‘Ty, you ready for the first day of school?’
He and all watching me funny. ‘Yes, Miss Allie.’ He walk quiet for a little while, and then he hitch up the big big book bag on he back before he talk again. ‘Miss Allie, last night, my mother say Uncle Leo just like he father—’
He sister jump in one time, ‘Hush your mouth!’
Natalie hit him one cut eye and grab he hand rough rough and pull him like he is a sack of rice. ‘Mind your business,’ I hear she tell she brother.
Me, I do like nothing didn’t happen. I plaster a smile on my face and step up my pace to pass them on the road. ‘Have a great day!’ I say. Is not my place to teach piss-in-tail children their manners.
When I reach the main road the sun was up and the road was busy already. I put out my hand to stop a maxi and one pull up one time, giving a next maxi a bad-drive, fus he hurry to catch this one passenger.
When I sit down in the back seat of the little bus, I keep my knees together tight tight and didn’t turn right or left. I staring in front at the 2004 calendar the driver still have stick up over he head. I could see, out the corner of my eye, a little girl in pigtails and ribbons watching me with she eye big big. She was probably wondering what a white lady was doing taking maxi. I didn’t study she. I pull out my book from my handbag and start to read. Well, pretend to read.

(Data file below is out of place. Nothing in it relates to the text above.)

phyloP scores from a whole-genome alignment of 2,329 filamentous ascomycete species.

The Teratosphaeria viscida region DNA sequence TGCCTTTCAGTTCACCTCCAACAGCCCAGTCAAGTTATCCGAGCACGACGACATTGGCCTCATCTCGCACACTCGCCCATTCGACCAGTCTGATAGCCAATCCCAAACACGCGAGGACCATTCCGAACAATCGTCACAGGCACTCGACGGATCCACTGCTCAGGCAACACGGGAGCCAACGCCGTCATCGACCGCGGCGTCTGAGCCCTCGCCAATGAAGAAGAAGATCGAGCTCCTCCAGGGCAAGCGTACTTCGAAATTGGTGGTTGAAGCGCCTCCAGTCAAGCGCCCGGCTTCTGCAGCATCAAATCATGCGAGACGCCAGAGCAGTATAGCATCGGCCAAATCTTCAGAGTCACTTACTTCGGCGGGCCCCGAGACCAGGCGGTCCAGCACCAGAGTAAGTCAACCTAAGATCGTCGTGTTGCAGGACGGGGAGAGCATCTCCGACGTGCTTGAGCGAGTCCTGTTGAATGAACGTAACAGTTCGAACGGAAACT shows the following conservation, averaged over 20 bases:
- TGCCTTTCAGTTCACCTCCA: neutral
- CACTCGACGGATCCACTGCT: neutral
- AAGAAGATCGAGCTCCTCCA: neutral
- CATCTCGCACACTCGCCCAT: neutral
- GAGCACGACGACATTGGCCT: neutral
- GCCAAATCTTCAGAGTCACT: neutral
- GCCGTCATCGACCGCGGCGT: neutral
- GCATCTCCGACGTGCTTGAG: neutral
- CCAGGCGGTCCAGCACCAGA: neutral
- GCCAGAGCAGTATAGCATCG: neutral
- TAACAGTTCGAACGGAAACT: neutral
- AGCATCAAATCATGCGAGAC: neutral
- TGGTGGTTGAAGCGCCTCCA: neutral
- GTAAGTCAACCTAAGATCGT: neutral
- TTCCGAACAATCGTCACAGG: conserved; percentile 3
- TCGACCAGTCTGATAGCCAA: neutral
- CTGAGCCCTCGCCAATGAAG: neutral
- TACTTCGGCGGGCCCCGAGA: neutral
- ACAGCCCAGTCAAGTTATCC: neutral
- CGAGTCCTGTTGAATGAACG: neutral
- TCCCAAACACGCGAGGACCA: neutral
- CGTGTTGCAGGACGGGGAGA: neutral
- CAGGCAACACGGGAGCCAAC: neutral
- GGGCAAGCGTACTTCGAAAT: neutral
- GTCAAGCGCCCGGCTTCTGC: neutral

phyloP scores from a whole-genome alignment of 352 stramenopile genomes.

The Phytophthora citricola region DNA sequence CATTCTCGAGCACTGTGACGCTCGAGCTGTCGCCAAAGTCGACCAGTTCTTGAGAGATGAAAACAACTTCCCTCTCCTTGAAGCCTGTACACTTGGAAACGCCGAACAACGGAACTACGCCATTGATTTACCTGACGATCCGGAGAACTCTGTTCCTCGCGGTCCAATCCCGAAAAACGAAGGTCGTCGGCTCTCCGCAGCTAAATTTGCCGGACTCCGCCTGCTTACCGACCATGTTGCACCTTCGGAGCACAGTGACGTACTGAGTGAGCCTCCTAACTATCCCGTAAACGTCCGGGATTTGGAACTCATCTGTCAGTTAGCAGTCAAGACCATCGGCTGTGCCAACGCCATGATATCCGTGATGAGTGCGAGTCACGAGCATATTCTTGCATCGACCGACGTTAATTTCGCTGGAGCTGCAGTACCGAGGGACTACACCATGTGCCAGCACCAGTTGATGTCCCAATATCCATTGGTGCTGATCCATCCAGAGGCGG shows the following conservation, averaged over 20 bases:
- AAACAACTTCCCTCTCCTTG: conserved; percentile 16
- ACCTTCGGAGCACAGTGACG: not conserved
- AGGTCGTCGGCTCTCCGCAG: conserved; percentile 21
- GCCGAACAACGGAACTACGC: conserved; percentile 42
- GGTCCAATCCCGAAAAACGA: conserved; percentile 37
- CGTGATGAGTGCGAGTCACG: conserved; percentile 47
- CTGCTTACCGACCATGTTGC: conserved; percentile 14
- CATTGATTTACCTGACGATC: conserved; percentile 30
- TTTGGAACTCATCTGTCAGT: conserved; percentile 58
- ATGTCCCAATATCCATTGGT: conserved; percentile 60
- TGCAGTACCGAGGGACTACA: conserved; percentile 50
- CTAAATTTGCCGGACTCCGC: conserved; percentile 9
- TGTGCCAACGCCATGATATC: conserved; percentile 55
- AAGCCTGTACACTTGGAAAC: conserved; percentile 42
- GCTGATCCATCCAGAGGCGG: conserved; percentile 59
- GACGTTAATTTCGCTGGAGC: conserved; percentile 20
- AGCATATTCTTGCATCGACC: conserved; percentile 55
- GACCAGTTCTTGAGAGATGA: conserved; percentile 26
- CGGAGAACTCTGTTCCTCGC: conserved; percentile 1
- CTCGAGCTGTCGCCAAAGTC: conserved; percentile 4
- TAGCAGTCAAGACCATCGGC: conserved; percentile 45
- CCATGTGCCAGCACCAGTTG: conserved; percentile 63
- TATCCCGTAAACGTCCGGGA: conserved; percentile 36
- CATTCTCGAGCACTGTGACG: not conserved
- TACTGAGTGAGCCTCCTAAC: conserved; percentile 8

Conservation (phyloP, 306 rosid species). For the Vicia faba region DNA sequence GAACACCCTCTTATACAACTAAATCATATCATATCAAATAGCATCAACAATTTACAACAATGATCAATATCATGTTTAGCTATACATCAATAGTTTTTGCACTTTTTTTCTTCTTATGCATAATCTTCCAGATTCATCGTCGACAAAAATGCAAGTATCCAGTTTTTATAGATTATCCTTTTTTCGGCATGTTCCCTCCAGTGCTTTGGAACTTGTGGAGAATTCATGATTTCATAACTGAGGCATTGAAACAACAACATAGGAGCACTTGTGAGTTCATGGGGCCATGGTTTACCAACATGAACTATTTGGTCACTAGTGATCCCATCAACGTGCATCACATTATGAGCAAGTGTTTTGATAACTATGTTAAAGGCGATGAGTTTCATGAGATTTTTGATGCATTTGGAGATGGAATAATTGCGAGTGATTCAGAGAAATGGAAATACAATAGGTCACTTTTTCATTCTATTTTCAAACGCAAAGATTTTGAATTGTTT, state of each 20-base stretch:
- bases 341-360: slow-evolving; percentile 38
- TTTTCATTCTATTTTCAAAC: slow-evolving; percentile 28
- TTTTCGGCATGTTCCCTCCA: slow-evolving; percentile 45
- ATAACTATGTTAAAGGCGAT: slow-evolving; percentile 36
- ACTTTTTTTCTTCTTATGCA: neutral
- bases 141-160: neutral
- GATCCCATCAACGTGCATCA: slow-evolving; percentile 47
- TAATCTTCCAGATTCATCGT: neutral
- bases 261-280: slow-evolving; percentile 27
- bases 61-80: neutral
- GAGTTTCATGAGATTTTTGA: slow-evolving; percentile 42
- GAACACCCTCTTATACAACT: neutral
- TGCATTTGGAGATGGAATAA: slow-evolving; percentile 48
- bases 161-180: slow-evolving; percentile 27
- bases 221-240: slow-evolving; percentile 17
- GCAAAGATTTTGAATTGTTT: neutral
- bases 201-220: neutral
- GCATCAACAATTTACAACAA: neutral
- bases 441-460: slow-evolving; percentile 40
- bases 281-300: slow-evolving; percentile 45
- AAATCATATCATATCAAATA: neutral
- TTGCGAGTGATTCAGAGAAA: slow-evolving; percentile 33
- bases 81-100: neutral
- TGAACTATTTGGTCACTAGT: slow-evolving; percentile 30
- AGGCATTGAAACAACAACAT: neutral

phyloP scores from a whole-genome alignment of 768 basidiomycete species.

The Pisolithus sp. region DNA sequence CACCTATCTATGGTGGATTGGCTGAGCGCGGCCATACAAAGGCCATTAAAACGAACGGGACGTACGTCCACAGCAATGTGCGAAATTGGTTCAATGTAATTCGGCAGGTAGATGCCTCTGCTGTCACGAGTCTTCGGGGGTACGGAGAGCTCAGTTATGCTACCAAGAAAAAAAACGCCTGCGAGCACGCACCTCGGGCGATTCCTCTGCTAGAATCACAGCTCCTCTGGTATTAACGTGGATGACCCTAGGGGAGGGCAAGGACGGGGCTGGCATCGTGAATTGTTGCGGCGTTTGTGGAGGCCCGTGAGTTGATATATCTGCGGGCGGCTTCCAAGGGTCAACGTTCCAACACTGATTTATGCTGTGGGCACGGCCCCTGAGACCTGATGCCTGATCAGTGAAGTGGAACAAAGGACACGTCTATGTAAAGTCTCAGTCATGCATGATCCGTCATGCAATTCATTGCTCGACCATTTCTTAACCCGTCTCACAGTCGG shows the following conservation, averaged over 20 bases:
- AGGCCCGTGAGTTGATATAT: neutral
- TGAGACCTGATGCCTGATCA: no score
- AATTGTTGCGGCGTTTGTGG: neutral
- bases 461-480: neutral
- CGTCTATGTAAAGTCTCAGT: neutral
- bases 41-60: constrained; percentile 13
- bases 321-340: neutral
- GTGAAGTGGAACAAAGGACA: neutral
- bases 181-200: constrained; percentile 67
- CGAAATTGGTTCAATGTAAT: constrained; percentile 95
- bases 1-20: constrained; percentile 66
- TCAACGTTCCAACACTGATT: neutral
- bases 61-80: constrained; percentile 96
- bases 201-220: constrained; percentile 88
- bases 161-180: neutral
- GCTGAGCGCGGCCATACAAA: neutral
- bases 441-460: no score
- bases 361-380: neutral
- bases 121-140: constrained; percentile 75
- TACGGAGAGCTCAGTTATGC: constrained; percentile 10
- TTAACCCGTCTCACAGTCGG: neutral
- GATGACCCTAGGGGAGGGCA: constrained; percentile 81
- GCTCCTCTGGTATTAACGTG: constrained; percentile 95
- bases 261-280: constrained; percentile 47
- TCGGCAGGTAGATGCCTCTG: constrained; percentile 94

In truth, I was going down the rabbit hole in my head.
Ever since I was small, when I get licks I does picture myself disappearing inside a black hole. The black hole does swallow up everything, starting with my navel and sucking everything down with it. This morning the black hole pick up the places where Leo cuff and kick me the night before, the places where he hold me down and force me to do what he does call making love, the places with the nasty kitchen and the overflowing rubbish bag and the mossy bathroom and the neighbours talking behind my back and the mud on the road and the cussing maxi driver and the gaping little girl…everything get suck down inside that black hole and I was staring at the page of the book like it was blank or infinity.
The maxi mustbe stop. Next thing I know, is because somebody shaking my shoulder and saying, ‘Miss Allie! Happy New Year!’
The black hole close up like water going down a drain.
The Bread the Devil Knead by Lisa Allen-Agostini is out now from Myriad Editions
(9781912408993, p/b, £8.99)